Confidence in democracy hits record low as Australians ‘disaffected with political class’
Public trust, confidence and satisfaction with Australian democracy have dropped to record lows as voters become disenfranchised by major political parties, a national report has found.
- ANU study is billed as wake-up call for politicians and Government
- Trust in politicians drops to the lowest level since 1969
- Report reveals strong support for Indigenous recognition, same-sex marriage
The Australian National University’s (ANU) election study, released today by Professor Ian McAllister, has been billed as a wake-up call for politicians and the Government.
“What we are seeing in Australia are the beginnings of a popular disaffection with the political class that has emerged so dramatically in Britain, United States and Italy,” Professor McAllister said.
The ANU study interviewed more than 2,800 people in the three months after the July election and found only 30 per cent of voters took a detailed interest in the federal election campaign.
Trust in politicians has dropped to the lowest level since it was first measured in 1969, with only 26 per cent of respondents expressing confidence in the Government.
Close to half of the respondents were not satisfied with the state of democracy in Australia, which is the lowest level recorded since the 1970s.
A record high 19 per cent of respondents did not feel any allegiance to a political party or identify as a Labor, Liberal or Greens voter, amid a record number of crossbench Senators being voted in.
ANU researcher Sarah Cameron said partisanship had declined gradually over time to record lows for Labor and the Liberals — at 30 and 33 per cent respectively.
“The 2016 election continued the trend of elections being won despite low levels of leader popularity,” she said.
“Kevin Rudd’s 2007 election was the last time a newly-elected prime minister enjoyed a high level of popularity amongst Australians.”
The study found Opposition Leader Bill Shorten had the highest negative evaluation during the campaign — higher than any other major party leader since 1993.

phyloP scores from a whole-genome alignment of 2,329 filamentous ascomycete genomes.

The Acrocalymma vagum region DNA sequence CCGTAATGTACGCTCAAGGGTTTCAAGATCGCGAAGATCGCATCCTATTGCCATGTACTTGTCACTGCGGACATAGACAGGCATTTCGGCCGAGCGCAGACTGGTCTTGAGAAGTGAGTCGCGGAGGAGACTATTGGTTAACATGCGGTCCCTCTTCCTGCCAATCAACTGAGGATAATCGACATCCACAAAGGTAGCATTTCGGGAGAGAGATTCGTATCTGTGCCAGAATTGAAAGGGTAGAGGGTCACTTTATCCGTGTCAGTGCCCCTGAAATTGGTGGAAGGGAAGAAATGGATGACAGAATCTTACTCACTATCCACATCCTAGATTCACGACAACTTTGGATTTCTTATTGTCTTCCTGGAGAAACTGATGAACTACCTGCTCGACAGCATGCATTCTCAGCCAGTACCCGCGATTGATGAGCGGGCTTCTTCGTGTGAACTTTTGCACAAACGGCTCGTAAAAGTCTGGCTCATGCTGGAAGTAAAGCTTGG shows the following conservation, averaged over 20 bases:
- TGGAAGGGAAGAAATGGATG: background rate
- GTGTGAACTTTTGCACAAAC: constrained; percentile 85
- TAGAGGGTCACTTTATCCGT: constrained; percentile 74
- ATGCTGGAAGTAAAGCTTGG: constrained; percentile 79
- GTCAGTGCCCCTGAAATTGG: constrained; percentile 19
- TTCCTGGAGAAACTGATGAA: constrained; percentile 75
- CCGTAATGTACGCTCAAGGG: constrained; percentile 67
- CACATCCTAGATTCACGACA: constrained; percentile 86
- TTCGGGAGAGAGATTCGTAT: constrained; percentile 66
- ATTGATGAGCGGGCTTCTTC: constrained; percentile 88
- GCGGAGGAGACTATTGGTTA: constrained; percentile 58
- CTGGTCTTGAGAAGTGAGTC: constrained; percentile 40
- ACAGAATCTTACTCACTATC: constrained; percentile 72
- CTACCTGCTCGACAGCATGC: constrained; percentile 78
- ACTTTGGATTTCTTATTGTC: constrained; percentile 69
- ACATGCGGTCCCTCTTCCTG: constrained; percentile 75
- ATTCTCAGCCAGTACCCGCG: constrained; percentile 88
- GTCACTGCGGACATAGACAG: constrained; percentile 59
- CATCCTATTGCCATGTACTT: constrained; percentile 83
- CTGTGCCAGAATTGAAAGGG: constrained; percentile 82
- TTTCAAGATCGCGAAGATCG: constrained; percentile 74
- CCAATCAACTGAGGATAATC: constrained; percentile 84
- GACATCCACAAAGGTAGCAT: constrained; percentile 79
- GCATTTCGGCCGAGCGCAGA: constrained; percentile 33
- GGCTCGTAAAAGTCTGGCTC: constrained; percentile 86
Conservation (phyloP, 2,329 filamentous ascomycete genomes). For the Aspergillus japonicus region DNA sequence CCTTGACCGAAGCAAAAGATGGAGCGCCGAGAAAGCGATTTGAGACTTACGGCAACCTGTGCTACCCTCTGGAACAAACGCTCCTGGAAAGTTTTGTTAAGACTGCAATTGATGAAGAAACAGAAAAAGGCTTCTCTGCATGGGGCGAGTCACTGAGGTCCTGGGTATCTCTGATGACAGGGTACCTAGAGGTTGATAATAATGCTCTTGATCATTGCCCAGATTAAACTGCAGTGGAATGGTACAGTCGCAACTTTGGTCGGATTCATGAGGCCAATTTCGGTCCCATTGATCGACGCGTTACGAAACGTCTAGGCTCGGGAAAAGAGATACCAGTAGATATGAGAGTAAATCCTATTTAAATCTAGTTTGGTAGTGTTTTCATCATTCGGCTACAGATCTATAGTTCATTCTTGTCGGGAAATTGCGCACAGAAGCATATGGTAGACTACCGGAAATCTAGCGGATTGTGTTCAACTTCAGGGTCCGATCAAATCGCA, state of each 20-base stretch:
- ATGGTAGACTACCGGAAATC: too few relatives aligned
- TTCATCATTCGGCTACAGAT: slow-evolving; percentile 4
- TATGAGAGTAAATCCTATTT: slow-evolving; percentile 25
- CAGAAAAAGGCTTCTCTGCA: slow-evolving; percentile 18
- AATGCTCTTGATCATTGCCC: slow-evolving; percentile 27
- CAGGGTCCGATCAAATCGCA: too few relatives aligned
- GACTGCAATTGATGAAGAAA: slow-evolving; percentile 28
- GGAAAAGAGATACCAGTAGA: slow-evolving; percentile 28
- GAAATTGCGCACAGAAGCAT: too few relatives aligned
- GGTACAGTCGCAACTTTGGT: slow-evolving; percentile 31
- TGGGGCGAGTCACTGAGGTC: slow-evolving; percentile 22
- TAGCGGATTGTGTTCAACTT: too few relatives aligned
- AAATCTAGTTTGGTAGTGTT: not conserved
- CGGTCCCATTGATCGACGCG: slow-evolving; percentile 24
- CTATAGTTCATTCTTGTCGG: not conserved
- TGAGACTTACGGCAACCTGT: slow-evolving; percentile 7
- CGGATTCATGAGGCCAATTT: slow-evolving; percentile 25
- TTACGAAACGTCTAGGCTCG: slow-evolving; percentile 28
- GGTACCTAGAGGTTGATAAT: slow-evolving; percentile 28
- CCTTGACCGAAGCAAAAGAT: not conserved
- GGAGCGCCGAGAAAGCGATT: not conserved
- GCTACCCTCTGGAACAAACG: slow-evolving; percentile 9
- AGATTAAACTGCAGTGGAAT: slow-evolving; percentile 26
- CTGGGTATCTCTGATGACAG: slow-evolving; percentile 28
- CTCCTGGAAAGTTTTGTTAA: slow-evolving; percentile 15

Strong support for same-sex marriage, Indigenous recognition
The ANU report also revealed strong support for Indigenous recognition in the constitution and same-sex marriage.
Almost three-quarters of voters voiced strong support for medically-assisted euthanasia and 69 per cent of respondents supported a woman’s right to obtain an abortion.
“Australians’ support for constitutional recognition of Indigenous Australians and for marriage equality suggests that any public votes on these issues will succeed,” ANU researcher Dr Jill Sheppard said.
“This should provide some relief to the Government amid the torrent of bad news in these results.”
The report found strong support for Australia’s border protection policies, with 56 per cent of respondents supporting offshore processing, although 40 per cent supported resettlement in Australia.
Support for decriminalising marijuana has increased to 43 per cent compared to 29 per cent during the 2007 election campaign.
Slightly more than 60 per cent on voters believe climate change now poses a serious threat compared to 55 per cent in 2010.
Support for a war on terrorism increased from 44 per cent in 2013 to 52 per cent during this year’s election campaign.
The number of Australians who believe China poses a security threat to Australia has doubled since the 2004 election campaign.